Wednesday, April 11, 2012

Bookless Library clever use of Stimulus Funding

by Nick Bottom

While some complain that the recently-renovated Butt-Holdsworth Memorial Library has shed about 20% of its books, writing letters to the editor and generally complaining, few realize how clever the culling of those books really is.
"Sure, we've had to part with some great books," said Tommy E. Reader, head librarian, "like most of Dickens, Tolstoy, and Jackie Collins. But the absence of books is only part of the real story."
Indeed, many library patrons, after visiting the shiny new library have remarked the renovations look great, but have asked, "Where are the books?"
It seems a little-known part of the massive federal stimulus bill provides funding for libraries to remove books.
"It's a little like the farm subsidy program," the head librarian noted. "Instead of getting paid not to plant a crop, we're getting paid to not shelve books."
In fact, the library staff has grown since the remodeled library re-opened.
"With these federal dollars rolling in, it made sense to hire more folks, especially in these hard times. A job is a job. When the federal government will pay you to not shelve a book, we figured we could also get paid to not check out a book, not repair worn books, and not point out books to patrons seeking information or enlightenment."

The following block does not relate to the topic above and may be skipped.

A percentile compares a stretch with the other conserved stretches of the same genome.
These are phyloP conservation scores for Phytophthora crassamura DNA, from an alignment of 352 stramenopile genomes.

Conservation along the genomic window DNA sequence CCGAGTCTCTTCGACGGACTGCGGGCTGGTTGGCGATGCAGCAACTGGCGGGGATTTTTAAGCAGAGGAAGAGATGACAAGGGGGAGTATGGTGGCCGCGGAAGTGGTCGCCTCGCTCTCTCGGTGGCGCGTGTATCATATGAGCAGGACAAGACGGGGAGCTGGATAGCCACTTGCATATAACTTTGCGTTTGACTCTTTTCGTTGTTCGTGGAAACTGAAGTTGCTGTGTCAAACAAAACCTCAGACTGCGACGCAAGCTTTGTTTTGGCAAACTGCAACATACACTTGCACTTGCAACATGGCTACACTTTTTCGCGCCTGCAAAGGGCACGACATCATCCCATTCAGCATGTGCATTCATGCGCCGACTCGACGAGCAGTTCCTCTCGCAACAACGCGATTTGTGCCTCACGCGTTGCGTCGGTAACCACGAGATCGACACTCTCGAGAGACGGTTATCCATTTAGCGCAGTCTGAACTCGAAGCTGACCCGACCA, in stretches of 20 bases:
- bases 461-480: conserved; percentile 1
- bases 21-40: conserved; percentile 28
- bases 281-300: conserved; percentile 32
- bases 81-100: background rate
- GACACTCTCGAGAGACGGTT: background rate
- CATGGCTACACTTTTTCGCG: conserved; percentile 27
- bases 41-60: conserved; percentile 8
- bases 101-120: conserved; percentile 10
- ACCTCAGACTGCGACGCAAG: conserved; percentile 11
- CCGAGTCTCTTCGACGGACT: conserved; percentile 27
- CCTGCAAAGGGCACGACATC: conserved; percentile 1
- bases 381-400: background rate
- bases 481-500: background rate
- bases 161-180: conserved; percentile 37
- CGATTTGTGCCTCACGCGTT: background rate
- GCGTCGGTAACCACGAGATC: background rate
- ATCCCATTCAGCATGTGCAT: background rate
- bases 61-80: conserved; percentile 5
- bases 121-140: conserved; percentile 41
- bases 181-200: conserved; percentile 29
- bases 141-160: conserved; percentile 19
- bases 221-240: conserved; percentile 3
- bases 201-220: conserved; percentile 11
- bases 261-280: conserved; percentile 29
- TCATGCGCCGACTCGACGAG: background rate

The future looks bright at the bookless library. Since the non-books do not take up space, nor weigh anything, there are plans to open up branch libraries in the future.
A branch library containing, say, 100,000 non-books would take up the same amount of space as a small linen closet. "We hope to open a branch in every neighborhood in the county," said Reader. "Of course, they'll be small branches, but they'll have the same number of books as the main library."
And since the non-books have no weight, several bicycle-based "Bookmobiles" are planned.
"Just imagine all the kids we will be able to serve this summer," he continued.
"Imagine children running to the book-mobile bicycle, smiles on their faces, being able to take home as many non-books as they imagine they can hold."
Bookless libraries are just the start of a great economic trend. In fact, many school districts are studying the idea of student-less school districts, while local governments are hoping to adopt politician-less city councils.